The process for deriving risk-based Use Cases typically involves a series of Scenario Workshops over the course of one to two weeks, depending on the complexity of the environment and how well the business leadership has defined their top risks. While a detailed description of the process is outside the scope of this article, Figure 1 depicts the general flow of that process and the associated resources.
This top-down approach to Use Case (UC) development also requires rethinking the traditional approaches to log monitoring. The traditional approach to monitoring is to ingest all possible logs, and look for something interesting. Although this method does ensure an excellent repository of events for later audit, and provides a fertile data lake for AI/ML projects, it is also expensive. Further, if a log source or type is not actually used in a detection rule, then the ingestion and storage cost is wasteful. Most troubling, however, is that this method does not help us find with we’re looking for because the process didn’t include the critical first step of defining what we’re looking for.
The top-down approach on the other hand starts with scenarios that define the evidence trail that would be created during an undesirable event that we can use to create a “desired state” or detection target state for the techniques leveraged across all scenarios. From there, we can complete the UCs by adding the responses and automations required. Looking through the log sources to see if we’re collecting that evidence then becomes one of the last steps in the process, followed by log source re-tooling where gaps are identified.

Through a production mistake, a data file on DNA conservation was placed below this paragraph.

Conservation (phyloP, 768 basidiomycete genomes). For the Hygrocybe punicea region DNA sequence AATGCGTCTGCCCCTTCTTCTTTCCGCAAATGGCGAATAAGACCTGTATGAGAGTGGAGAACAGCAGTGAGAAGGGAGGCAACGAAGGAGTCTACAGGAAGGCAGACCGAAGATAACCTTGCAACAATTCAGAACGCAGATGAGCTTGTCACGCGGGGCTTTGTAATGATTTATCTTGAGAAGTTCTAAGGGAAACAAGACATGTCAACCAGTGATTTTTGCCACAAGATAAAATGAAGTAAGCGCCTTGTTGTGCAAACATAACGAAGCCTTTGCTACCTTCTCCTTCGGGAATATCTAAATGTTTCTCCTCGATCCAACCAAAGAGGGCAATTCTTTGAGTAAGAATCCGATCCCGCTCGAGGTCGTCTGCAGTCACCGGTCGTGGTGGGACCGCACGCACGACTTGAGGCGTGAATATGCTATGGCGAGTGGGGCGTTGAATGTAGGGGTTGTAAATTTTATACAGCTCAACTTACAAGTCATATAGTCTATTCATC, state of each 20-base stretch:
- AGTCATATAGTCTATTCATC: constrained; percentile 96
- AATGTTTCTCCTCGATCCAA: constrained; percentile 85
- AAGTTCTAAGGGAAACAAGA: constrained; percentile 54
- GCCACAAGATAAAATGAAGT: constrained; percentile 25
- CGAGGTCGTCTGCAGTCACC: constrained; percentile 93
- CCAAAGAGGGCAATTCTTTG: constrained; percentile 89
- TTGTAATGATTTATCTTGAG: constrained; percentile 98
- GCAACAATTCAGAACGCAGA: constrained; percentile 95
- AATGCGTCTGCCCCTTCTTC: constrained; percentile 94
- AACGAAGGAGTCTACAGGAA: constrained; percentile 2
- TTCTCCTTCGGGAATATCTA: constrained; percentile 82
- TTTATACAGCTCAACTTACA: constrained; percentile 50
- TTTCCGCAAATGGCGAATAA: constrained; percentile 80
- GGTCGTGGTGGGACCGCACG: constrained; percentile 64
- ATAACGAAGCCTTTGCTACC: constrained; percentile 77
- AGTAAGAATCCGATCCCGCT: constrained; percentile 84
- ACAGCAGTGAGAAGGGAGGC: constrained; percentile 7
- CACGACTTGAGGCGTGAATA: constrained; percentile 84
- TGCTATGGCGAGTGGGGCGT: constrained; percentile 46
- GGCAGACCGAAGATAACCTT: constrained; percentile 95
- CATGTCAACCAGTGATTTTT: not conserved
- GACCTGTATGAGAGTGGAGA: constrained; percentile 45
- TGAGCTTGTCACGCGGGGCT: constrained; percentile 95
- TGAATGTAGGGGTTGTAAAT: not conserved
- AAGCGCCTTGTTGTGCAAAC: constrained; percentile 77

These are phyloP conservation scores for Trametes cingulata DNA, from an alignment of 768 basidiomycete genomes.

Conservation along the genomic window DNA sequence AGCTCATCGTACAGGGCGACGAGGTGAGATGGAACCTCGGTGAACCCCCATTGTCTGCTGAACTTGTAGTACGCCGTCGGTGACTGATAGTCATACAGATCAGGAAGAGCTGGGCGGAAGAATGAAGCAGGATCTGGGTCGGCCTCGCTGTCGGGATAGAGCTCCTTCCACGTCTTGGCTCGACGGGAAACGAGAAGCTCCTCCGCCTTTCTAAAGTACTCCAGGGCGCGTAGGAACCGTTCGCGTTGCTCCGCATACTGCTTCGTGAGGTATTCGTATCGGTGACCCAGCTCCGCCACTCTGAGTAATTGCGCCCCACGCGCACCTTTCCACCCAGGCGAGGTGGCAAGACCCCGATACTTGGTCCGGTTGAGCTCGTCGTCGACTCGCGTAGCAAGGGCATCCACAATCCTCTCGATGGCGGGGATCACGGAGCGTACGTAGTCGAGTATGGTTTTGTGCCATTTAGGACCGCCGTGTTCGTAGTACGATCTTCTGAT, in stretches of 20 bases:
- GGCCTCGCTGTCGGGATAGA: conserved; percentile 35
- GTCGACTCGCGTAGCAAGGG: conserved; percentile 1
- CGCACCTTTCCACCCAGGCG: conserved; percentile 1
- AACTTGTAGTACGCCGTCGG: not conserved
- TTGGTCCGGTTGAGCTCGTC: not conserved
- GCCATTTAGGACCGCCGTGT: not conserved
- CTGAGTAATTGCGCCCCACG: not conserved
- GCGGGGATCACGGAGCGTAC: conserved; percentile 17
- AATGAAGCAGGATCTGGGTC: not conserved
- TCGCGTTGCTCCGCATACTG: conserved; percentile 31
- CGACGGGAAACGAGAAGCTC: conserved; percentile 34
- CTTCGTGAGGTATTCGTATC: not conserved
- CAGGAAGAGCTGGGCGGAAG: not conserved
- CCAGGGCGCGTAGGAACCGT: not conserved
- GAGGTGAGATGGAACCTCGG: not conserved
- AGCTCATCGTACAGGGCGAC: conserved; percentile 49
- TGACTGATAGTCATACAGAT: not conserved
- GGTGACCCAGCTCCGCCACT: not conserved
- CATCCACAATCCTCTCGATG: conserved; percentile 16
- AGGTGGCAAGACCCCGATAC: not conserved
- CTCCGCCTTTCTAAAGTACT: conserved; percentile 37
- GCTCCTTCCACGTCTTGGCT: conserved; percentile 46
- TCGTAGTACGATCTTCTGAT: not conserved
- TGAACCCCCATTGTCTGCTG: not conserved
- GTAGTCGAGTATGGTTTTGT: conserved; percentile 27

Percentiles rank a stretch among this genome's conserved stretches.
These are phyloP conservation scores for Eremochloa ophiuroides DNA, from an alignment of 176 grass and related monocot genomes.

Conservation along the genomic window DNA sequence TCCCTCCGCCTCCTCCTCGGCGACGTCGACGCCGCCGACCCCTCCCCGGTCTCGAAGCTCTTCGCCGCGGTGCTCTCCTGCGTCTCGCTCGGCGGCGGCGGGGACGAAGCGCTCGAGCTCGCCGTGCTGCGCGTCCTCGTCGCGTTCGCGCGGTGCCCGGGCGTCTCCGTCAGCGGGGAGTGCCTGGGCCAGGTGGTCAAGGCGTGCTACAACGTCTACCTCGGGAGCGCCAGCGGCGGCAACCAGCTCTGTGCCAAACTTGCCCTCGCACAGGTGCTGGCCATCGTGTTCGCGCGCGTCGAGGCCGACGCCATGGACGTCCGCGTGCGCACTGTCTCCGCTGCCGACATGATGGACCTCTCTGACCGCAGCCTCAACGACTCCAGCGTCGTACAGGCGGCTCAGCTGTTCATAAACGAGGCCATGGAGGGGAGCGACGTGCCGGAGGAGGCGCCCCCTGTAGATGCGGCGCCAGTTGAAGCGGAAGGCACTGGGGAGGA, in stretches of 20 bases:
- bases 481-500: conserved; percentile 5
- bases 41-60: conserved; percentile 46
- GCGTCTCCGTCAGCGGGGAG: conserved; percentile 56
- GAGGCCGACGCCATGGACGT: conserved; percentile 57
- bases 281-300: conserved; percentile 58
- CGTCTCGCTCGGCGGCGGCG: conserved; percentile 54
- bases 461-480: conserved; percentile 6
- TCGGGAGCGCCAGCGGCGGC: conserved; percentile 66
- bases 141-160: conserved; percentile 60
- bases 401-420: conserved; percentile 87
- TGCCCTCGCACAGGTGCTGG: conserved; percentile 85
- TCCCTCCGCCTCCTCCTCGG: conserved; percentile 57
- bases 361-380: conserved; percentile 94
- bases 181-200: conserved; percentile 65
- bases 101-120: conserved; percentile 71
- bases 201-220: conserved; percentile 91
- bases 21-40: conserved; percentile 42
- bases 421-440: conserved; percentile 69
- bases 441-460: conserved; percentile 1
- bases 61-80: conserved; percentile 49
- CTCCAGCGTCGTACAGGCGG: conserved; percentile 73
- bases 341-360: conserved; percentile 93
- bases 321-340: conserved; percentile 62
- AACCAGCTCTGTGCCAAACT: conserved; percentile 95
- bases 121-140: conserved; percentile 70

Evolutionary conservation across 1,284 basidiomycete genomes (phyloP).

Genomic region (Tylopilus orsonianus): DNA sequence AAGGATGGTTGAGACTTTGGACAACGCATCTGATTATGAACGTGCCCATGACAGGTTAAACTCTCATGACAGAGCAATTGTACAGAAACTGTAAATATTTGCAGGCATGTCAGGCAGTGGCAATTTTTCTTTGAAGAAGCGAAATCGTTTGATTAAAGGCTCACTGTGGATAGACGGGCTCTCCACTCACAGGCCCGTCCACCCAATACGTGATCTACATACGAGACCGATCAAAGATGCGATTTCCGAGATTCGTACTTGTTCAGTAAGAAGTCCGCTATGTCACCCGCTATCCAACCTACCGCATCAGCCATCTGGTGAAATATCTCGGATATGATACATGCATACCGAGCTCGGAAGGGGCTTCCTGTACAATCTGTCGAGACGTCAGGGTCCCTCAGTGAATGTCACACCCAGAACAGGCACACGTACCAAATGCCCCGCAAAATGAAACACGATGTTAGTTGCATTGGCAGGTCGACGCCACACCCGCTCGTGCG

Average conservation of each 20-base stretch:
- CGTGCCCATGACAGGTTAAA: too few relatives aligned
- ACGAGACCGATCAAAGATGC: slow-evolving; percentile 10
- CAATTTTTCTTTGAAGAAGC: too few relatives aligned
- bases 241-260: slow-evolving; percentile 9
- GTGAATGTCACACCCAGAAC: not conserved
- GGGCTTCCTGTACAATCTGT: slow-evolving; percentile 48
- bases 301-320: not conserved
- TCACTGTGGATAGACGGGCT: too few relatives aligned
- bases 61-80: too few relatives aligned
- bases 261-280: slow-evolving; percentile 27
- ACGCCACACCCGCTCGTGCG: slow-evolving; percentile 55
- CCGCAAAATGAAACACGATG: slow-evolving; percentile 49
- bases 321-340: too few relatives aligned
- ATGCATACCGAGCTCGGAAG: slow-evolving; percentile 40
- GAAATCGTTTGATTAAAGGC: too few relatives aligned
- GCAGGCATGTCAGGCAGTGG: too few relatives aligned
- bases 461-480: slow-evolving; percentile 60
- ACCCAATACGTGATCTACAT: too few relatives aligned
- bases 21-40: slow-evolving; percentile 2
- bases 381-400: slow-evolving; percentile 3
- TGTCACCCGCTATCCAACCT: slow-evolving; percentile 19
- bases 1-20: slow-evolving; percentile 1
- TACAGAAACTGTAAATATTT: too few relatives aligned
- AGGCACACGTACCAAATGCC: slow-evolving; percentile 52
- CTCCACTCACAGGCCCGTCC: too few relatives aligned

This essentially reverses the traditional methodology, but ensures that the outcome reduces storage and ingestion costs, focuses on what’s most important, and ensures alignment to the needs of the business. Here is a depiction of this modified process flow.
Figure 2 Use Case development process
Obviously, this description is very high level, and the complete process is more complex and beyond the scope of this article.
While the deductive process (see Figure 1) provides a path from Risk to Action, Value reporting back to the business requires inductive reasoning and a probabilistic approach. Considering that a single technique may support many risk scenarios, security has the task of piecing together detected and mitigated techniques in an effort to map back to the most likely scenario and estimate an impact had the scenario progressed to conclusion without the intervention of Security Operations.
This has traditionally been reliant on deep expertise and experience in the organization’s SOC, but AI- based scenario recognition models can play an important role in this process and significantly reduce the effort. The following figure depicts the full journey from Risk to Value for this model.